- #1

bjohnson2001

- 15

- 0

## Homework Statement

Let [itex]\Gamma[/itex] be the square whose sides have length 5, are parallel to the real and imaginary axis, and the center of the square is i. Compute the integral of the following function over [itex]\Gamma[/itex] in the counter-clockwise direction. You must use two different methods to solve the problem in order to receive full credit. Show all work.

[itex]\frac{e^{z}}{(z^{2} + 2*z + 1)}[/itex]

## Homework Equations

Residue for pole of order 2: [itex]Res(f(z),z_{0}) = \stackrel{lim}{_{z \rightarrow z_{0}}}\frac{d}{dz}(z-z_{0})^{2}*f(z)[/itex]

Residue Theorem: [itex]\oint_{C} f(z)dz = i2\pi\sum(Residues) [/itex]

## The Attempt at a Solution

When we rewrite the equation as: [itex]\frac{e^{z}}{(z+1)^{2}}[/itex] we can see that there is a pole of order 2 at z = -1. Since the singularities only have Real components, the function is meromorphic and the poles are isolated. The [itex]\Gamma[/itex] contour is analytic everywhere else on and inside [itex]\Gamma[/itex] so the poles are removable and we can use the Residue theorem to perform the integration.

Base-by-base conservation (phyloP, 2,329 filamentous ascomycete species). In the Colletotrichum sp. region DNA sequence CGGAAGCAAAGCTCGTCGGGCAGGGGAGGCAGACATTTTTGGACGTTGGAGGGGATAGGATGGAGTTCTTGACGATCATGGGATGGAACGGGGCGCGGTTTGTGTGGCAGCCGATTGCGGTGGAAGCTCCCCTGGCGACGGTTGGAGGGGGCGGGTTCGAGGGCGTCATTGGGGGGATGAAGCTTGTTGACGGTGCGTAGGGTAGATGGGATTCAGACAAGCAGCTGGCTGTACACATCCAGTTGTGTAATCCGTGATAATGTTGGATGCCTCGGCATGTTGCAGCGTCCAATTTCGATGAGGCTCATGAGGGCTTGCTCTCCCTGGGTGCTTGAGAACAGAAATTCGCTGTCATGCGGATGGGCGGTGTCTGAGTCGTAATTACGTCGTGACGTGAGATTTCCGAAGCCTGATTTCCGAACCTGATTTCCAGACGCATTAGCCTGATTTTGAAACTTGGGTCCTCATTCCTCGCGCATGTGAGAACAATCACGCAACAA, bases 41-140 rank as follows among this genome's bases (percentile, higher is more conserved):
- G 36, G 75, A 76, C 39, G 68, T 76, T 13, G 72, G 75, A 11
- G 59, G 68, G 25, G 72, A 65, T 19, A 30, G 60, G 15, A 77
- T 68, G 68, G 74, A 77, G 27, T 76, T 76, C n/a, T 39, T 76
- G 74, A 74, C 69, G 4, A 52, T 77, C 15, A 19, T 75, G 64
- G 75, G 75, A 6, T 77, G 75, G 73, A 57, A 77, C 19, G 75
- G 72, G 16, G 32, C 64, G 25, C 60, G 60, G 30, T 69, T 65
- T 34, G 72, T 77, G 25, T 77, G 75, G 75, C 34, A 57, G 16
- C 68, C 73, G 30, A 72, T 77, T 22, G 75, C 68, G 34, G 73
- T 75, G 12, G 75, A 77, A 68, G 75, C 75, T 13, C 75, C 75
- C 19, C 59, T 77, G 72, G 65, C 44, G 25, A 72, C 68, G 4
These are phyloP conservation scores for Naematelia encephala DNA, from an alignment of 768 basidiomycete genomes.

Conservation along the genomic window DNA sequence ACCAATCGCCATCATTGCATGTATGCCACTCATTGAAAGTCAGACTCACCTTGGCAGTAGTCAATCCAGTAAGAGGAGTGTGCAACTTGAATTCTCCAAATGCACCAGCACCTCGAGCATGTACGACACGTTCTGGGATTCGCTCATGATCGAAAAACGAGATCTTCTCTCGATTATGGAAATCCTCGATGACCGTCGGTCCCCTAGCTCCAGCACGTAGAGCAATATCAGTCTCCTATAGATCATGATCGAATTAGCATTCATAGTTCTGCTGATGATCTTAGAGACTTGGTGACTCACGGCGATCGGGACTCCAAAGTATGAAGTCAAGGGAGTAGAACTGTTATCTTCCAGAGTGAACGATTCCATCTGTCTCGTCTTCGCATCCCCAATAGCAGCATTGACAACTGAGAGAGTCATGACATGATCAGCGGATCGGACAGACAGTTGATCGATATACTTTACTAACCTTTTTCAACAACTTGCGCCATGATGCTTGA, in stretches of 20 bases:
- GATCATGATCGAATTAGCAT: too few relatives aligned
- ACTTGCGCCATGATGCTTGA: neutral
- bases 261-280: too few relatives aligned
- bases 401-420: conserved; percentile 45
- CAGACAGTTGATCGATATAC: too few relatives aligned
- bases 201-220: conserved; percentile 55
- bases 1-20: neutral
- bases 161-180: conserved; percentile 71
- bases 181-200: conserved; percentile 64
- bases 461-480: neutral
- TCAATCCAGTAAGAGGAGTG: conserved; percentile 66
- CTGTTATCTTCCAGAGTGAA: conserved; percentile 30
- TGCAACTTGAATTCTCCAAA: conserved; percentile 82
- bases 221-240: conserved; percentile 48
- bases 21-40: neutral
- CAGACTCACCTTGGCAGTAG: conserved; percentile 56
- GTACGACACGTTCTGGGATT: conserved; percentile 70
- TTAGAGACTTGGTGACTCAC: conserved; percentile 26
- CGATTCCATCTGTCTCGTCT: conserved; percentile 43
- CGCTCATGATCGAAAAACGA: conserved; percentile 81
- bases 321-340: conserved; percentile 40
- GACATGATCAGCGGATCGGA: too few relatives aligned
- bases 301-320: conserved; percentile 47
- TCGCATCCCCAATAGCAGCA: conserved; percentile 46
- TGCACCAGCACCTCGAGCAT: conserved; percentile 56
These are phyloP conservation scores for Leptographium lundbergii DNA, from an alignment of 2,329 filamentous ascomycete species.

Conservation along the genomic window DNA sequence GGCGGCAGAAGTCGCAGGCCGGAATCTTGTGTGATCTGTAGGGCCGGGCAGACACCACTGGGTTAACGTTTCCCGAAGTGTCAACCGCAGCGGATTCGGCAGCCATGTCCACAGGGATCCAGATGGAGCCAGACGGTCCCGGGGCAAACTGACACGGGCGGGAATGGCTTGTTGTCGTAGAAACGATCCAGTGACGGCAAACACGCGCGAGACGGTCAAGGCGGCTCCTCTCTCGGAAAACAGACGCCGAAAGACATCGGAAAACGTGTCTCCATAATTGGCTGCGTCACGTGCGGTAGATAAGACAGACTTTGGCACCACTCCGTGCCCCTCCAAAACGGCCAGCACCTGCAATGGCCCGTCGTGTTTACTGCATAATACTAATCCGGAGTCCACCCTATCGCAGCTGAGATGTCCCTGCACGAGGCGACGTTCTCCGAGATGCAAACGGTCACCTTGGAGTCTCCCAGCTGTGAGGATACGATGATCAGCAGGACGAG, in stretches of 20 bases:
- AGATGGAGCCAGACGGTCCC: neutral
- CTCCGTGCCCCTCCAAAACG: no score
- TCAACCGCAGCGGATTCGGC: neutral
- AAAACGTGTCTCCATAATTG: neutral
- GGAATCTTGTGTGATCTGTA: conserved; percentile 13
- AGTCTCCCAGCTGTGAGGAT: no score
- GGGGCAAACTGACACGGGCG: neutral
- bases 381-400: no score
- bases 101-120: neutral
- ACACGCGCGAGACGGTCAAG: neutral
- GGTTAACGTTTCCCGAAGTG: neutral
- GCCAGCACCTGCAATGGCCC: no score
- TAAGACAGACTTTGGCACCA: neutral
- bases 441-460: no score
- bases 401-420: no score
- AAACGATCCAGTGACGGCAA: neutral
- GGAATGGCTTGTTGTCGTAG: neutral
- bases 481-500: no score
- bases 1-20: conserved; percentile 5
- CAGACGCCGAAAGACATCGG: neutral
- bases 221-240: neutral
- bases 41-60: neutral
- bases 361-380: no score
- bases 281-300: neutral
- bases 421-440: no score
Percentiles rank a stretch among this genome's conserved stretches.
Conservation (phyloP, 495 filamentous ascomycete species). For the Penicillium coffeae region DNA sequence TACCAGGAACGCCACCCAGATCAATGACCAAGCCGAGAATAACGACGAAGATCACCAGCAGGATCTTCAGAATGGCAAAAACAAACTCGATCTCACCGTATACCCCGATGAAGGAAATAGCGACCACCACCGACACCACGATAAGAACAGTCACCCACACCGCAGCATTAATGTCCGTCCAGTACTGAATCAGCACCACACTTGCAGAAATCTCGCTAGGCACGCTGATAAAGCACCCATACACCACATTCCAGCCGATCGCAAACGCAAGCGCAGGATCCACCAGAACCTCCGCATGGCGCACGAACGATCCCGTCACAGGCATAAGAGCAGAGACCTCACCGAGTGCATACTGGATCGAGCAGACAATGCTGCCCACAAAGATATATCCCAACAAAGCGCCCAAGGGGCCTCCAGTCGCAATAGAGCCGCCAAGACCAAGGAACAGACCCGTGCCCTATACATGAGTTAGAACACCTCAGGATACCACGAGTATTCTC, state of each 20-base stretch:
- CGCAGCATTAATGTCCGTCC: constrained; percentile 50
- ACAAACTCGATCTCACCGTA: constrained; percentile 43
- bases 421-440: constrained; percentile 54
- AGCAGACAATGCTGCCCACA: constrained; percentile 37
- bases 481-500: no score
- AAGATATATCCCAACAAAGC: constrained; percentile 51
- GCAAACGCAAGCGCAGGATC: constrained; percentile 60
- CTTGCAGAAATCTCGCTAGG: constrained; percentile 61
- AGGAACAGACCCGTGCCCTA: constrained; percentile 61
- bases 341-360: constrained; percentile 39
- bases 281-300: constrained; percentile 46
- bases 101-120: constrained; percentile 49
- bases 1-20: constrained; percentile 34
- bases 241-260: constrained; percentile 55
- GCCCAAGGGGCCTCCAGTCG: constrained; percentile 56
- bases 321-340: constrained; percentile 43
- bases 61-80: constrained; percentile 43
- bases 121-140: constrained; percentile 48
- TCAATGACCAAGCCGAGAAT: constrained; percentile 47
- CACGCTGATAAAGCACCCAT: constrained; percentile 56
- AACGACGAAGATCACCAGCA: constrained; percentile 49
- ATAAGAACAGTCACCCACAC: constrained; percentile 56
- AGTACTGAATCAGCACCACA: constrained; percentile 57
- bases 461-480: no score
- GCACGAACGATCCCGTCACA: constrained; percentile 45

First calculate the Residues: [itex]Res(f(z),z_{0}) = \stackrel{lim}{_{z \rightarrow -1}}\frac{d}{dz}((z+1)^{2}*\frac{e^{z}}{(z+1)^{2}})[/itex] = [itex]\frac{1}{e}[/itex]

Now we can use the Residue theorem to perform the integration:

[itex]\oint_{C} \frac{e^{z}}{(z+1)^{2}} = i2\pi\frac{1}{e} = i2.3115 [/itex]

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I am absolutely stuck on finding a second method to solve this problem! I thought maybe I could parametrize it but no symbolic integration exists for this function. I tried integration by parts, the int() function in MATLAB and my TI-89 all without success. The quad() function in MATLAB succeeded but unfortunately my prof is not allowing numeric integration methods..

Please help!